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WHO Urges Shift to Single-use Smart Syringes

Smart syringes that break after one use should be used for injections by 2020, the World Health Organization has announced.

 

Reusing syringes leads to more than two million people being infected with diseases including HIV and hepatitis each year.

Reusing syringes leads to more than two million people being infected with diseases including HIV and hepatitis each year.

The new needles are more expensive, but the WHO says the switch would be cheaper than treating the diseases.

More than 16 billion injections are administered annually.

Normal syringes can be used again and again.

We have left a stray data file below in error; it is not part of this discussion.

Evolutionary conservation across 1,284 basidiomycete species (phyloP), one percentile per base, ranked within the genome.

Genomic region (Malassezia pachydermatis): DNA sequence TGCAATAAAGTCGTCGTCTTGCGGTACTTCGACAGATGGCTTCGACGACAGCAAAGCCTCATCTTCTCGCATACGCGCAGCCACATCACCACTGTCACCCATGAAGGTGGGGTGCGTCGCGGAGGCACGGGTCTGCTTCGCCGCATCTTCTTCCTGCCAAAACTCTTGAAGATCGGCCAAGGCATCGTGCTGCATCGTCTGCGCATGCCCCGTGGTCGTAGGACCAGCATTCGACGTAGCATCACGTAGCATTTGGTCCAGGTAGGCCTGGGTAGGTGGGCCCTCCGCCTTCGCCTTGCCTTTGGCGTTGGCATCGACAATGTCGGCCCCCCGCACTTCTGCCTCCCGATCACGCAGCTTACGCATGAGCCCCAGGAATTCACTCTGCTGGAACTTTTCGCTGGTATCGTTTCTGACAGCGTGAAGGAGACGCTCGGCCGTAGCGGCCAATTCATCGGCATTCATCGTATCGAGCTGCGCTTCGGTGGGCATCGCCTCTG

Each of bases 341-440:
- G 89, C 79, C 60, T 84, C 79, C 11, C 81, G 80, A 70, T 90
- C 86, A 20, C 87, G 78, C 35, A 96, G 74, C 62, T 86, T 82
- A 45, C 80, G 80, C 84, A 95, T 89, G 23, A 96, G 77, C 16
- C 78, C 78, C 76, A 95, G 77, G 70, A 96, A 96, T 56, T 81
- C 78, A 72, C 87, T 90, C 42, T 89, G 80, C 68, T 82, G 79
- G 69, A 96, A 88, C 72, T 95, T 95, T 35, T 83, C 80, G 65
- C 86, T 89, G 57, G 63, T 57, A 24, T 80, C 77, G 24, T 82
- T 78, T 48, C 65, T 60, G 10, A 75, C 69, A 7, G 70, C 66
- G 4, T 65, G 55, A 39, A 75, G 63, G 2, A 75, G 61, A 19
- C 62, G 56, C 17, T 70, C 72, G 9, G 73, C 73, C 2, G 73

But the smart ones prevent the plunger being pulled back after an injection or retract the needle so it cannot be used again.

Dr Selma Khamassi, the head of the WHO team for injection safety, told the BBC News website: "This will hopefully help eliminate the 1.7 million new hepatitis B cases, the 300,000 hepatitis C cases and the 35,000 HIV cases every year, and all those we don't have figures for, such as Ebola and Marburg."

 

 

Source: James Gallagher
Health editor, BBC News website

 

 

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